Full Title or Meme
The gradual process of the changing morphology of living entities in a natural ecosystem.
Evolution and Disruption are the ying and yang of the process of change in any ecosystem. In the General Theory of Living Systems the case is made that an identity ecosystem has all of the characteristics of living ecosystems.
All evolutionary change occurs within a living ecosystem. Each change must improve the success of the species in the exiting ecosystem. Disruptions do occur, but even they must succeed in the existing ecosystem, even as they change it.
Amara's law tells us that we tend to overestimate the effect of a technology in the short run and underestimate the effect in the long run. Since in the long run we are all dead (including all of the known enterprises), the short run is where we have the most opportunity to improve our odds of success, as well as the place where mistaken judgement will result in no impact on the evolving ecosystem.
Unicorns are those special enterprises that are early to provide a solution for long term change, but they will need some means to find a way to survive until the big change comes. Their concerns are not addressed here.
While change has been discussed by philosophers, at least since Heraclitus 500 years BC, human history has been marked by the search for invariants. First with religion and later with physics humans have focused on trying to find the causes of the way of the world. The book of Ecclesiastes in the Hebrew bible teaches that "there is nothing new under the sun." But the final chapter of the book of causes will not be written until the last bit of free energy is expended forcing changes to continue to create confusion among the various purveys of prophecies. Only then it will be true that "there is nothing new under the sun." Darwin was the first to create a succesful theory of change that has since been applied to most areas of knowledge. Ernst Mach in 1896 phased the part played by accident in evolution of all areas of knowledge with this quote. 
"After the repeated survey of a field has afforded opportunity for the interposition of advantageous accidents, has rendered all the traits that suit with the word or the dominant thought more vivid, and has gradually relegated to the background all things that are inappropriate, make their future appearance impossible; then, from the teeming, swelling host of fancies which a free and high-flown imagination calls forth, suddenly that particular form arises to the light which harmonized perfectly with the ruling idea, mode or design Then it is that that which has resulted slowly as the result of a gradual selection, appears as if it were the outcome of a deliberate act of creation. Thus are to be explained the statements of Newton, Mozart, Richard Wagner, and other, when they say that thoughts, melodies, and harmonies had poured in upon them, and that they had simply retained the right ones"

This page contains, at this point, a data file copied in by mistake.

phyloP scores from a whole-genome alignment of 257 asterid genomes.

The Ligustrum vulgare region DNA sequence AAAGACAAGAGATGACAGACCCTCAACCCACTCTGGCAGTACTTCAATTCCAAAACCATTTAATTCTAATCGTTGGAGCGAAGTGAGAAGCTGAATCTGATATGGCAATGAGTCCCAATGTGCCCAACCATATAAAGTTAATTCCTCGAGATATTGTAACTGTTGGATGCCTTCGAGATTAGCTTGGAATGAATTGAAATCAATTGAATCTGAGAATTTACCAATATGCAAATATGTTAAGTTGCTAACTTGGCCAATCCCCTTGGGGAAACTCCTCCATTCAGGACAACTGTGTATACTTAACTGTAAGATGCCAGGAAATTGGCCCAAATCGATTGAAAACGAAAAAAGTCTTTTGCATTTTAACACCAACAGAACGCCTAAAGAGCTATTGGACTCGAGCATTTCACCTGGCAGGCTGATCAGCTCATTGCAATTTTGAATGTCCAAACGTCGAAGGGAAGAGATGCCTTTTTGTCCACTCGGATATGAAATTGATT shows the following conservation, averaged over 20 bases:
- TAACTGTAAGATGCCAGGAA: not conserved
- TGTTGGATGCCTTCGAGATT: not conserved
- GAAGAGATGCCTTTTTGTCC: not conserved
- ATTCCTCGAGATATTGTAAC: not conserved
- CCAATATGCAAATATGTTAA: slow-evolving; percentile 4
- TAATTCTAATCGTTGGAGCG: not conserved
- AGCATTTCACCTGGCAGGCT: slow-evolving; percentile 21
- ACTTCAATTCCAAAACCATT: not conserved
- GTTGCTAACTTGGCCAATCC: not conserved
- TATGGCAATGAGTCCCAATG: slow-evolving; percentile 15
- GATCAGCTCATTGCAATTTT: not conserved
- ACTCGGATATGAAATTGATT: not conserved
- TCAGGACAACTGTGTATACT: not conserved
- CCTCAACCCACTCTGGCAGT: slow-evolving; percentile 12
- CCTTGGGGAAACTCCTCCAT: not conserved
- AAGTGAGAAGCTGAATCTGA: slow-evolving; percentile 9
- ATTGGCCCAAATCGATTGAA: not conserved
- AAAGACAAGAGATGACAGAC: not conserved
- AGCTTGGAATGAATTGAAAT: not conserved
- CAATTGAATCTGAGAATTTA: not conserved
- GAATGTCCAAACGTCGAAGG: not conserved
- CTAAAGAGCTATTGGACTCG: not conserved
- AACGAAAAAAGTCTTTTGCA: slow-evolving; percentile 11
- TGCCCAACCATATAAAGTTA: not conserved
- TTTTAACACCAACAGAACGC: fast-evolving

We all, human and corporate, do need to make our way in the ecosystem that we do have. The most successful are those that detect imbalances developing in the ecosystem and are able to anticipate changes that will thrive given the changes that are already underway. It is clear to most of us that change in the identity ecosystem is afoot. Our problem is to discern the solution that will profit from that change.
Given that we cannot know, in advance, which solutions will succeed in the identity ecosystem. We still can lay out some bounds where solutions might be expected. Solutions in identity ecosystems must be advantageous to three types of entity, where all interesting decisions are generated by the first two:
- Users or Consumers with a large bundle of desires for goods or service and fear of the unknown.
- Resources of goods or services that are relying on the identity of those users for their survival.
- Service providers to either users or relying parties who are evolving to meet the needs of both.
- Roy Amara, Wikipedia 1972 https://en.wikipedia.org/wiki/Roy_Amara
- Ernst Mach, In the part played by accident in Invention and Discovery. Monist 6 1896 p 174